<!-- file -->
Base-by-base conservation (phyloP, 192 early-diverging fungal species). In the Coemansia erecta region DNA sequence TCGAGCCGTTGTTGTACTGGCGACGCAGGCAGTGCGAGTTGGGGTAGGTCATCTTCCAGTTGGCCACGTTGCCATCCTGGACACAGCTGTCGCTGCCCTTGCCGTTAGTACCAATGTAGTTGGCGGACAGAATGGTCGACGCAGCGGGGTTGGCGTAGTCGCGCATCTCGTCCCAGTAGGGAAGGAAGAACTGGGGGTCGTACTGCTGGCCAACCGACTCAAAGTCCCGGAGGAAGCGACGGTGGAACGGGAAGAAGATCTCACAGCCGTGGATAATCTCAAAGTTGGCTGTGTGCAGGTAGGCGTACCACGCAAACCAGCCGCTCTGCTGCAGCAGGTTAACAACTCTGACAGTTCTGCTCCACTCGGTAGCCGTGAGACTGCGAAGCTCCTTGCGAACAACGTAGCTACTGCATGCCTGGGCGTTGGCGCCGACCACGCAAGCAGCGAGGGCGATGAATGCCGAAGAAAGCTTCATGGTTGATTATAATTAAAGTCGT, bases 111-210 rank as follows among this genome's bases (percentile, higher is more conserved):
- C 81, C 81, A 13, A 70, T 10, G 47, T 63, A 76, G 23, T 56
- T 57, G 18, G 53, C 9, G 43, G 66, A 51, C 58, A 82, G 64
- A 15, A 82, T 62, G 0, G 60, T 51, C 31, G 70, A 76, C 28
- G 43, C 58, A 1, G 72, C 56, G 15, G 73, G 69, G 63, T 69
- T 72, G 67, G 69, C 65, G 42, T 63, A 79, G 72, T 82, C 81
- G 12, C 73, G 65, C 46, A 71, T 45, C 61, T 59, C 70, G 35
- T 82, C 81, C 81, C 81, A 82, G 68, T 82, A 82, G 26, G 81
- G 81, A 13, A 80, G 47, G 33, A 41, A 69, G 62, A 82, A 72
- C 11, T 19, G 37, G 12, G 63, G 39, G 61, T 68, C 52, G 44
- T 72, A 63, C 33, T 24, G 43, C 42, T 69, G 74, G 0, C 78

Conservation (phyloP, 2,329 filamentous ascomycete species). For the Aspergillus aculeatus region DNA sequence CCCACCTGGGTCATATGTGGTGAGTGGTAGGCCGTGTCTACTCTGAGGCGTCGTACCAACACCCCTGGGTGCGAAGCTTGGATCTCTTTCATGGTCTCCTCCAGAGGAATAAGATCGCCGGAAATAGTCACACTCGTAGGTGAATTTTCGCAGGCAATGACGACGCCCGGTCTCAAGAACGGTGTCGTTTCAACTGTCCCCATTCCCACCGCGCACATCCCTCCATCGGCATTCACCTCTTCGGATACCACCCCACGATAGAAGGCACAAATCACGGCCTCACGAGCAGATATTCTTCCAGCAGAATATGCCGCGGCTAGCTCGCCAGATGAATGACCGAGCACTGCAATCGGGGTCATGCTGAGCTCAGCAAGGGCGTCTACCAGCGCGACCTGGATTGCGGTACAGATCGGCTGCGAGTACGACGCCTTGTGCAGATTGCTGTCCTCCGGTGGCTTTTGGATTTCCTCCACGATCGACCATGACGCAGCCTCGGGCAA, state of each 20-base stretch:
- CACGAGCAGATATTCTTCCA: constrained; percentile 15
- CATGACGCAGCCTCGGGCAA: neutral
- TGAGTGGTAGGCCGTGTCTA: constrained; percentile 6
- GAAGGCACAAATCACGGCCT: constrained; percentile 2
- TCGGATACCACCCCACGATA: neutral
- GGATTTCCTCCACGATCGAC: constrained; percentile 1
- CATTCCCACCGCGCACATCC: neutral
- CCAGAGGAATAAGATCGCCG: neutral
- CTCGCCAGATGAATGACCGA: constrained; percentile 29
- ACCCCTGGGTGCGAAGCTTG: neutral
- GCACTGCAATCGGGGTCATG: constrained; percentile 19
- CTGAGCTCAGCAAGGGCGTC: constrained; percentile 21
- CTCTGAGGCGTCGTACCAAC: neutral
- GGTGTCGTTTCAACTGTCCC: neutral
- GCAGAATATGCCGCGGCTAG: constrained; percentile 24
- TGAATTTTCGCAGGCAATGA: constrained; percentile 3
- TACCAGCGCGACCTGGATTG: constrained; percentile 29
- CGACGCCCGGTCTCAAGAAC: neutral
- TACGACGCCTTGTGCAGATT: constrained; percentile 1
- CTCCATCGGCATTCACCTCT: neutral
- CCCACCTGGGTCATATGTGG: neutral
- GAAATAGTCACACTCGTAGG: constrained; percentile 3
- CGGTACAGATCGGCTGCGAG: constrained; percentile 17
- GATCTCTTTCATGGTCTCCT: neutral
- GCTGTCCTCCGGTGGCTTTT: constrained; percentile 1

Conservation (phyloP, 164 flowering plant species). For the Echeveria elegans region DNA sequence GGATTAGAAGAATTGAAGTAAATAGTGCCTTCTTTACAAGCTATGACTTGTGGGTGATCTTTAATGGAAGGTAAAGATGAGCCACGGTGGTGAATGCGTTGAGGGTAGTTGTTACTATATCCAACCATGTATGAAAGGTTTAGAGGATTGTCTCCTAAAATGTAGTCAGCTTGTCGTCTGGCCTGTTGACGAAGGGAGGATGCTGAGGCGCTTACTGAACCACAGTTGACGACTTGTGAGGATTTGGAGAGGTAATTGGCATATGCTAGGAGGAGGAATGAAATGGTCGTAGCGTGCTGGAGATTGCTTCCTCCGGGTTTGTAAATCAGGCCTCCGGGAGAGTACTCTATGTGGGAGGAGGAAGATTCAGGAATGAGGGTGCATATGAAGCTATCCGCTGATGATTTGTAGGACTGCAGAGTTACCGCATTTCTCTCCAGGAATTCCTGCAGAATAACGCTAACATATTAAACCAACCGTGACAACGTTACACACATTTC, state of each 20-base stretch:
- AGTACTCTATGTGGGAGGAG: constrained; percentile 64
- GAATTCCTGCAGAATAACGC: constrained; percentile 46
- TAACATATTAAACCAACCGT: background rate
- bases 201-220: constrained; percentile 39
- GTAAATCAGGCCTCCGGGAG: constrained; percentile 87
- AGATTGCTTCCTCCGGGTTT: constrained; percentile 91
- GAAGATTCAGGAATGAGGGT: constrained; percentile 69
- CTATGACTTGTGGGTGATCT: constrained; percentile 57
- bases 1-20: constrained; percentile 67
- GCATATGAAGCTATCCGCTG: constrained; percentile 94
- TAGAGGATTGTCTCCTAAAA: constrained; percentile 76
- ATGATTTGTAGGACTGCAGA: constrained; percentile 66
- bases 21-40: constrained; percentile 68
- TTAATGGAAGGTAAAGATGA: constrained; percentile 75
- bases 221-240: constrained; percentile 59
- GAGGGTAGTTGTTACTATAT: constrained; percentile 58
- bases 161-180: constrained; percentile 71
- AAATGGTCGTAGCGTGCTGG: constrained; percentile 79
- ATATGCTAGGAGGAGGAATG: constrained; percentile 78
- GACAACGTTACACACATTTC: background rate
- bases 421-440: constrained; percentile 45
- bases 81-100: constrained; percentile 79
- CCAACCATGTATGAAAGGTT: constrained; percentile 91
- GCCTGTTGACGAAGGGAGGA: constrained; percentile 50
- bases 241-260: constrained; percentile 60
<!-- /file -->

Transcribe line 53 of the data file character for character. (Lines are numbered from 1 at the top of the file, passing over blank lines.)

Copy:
- bases 221-240: constrained; percentile 59